FIG. 2 is a schematic block diagram illustrating a conventional method of processing an RTP packet;
FIG. 3 is a schematic block diagram illustrating a RTP packet handler in accordance with an embodiment of the present invention;
FIG. 4 is a diagram of a RTP type IP packet for illustrating the steps performed for preparing a RTP packet to be transmitted in accordance with an embodiment of the present invention;
FIG. 5 is a diagram of an RTP type IP packet for illustrating the steps performed when a RTP packet is received in accordance with an embodiment of the present invention; and
FIG. 6 is a schematic block diagram of the protocol processor and a dual port RAM.
 The detailed description set forth below in connection with the appended drawings is intended as a description of the presently preferred embodiments of the invention, and is not intended to represent the only forms in which the present invention may be practiced. It is to be understood that the same or equivalent functions may be accomplished by different embodiments that are encompassed within the spirit and scope of the invention. In the drawings, like numerals are used to indicate like elements throughout.
 The present invention overcomes the performance bottleneck problem experienced when RTP packets are processed using a conventional CPU as described above. The present invention accelerates RTP processing by detecting RTP packets and processing them separate from other packet types. A separate routine, which may be implemented in microcode, is used to process RTP packets.
 Referring now to FIG. 3, a block diagram of an RTP handler 42 in accordance with an embodiment of the invention is shown. The RTP handler 42 includes a protocol processor 44 that is connected to a communications medium, such as an Ethernet line 26. The protocol processor 44 is preferably a simple RISC processor with a memory and communications interface. Packets of information are transmitted between the protocol processor 44 and other devices and computers (not shown) via the communications medium 26 in a manner understood by those of ordinary skill in the art.
 The protocol processor 44 is also connected to a central processing unit (CPU) 46 on which an operating system program executes. The protocol processor 44 does not include an actual operating system, but communicates with the CPU 46 via a host interface 57 and a dual port RAM 58 (FIG. 6). The operating system directs the operation of the CPU 46 and the protocol processor 44 via the host interface 57. Referring to FIG. 6, a schematic block diagram of the protocol processor 44 and the dual port RAM 58 is shown. The protocol processor 44 includes elements such as an ALU, load and store logic connected between the RAM 58 and the ALU, internal registers, a microcontroller, the host interface 57 and a task scheduler 59. Such processors including these logic blocks, among others, as well as operating system programs, host interfaces and task schedulers are well known by those of ordinary skill in the art. The operating system program of the CPU 46 is capable of processing packets received from and transmitted via the communication medium 26. For example, the operating system program may include a LAN interface, a TCP/IP layer, a UDP layer, a VoIP Call Protocol Stack, application programs, etc.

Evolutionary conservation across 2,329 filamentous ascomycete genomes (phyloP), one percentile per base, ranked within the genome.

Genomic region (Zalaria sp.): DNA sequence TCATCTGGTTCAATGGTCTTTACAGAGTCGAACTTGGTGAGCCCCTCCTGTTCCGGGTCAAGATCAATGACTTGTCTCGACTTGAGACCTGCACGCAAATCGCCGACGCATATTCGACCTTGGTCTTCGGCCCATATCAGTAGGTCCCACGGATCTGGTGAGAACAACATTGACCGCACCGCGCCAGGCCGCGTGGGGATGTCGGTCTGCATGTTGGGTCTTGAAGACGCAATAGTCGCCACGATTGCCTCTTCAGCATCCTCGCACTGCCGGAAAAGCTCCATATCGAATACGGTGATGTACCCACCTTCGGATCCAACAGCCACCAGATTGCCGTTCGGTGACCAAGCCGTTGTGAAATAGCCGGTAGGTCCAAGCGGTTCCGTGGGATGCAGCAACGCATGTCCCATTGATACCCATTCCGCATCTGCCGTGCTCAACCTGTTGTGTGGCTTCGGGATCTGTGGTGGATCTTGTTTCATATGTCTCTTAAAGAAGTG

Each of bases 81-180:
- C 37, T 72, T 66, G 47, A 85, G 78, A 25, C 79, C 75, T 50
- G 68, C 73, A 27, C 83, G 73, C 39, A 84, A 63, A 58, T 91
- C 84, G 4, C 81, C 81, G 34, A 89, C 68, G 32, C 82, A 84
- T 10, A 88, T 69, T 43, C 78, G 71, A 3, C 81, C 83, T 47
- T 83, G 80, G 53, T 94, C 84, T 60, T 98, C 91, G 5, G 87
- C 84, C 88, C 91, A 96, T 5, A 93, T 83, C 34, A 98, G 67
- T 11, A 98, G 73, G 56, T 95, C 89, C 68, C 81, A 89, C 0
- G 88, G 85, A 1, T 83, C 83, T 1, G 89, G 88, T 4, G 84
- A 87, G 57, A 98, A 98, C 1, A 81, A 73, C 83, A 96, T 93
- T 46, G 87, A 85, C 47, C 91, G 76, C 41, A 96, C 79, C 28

As discussed in more detail below, the protocol processor 44 also includes a means for detecting RTP packets. When an RTP packet is detected, it is processed by an RTP handler module 48. The protocol processor 44 includes a switch 50 that directs RTP packets to the RTP handler module 48. In the presently preferred embodiment, the switch 50 is a software switch that directs the protocol processor 44 to initiate the RTP handler module 48 and instructs the protocol processor 44 to allow the RTP handler module 48 to process detected RTP packets. Thus, IP packets are analyzed by the protocol processor 44 and if a packet is identified as an RTP packet, the packet is redirected, away from the conventional IP/UDP processing as performed on the CPU 46 by an Operating System routine, and processed by the RTP handler module 48. The RTP handler module 48 preferably comprises firmware or a microcode routine executed by the protocol processor 44. The RTP handler module 48 is thus separate from the operating system and preferably executes on a separate processor (ie., it runs on the protocol processor 44).
 The RTP handler module 48, once it receives an RTP packet, will remove the IP header, the UDP header and the checksum, and the resulting RTP packet is passed to a user application running on the central processing unit 46. In FIG. 3, the RTP packet with the IP and UDP headers removed and being passed to the user application is shown as RTP voice traffic. However, as will be understood by those of skill in the art, the remaining RTP packet could also be video data.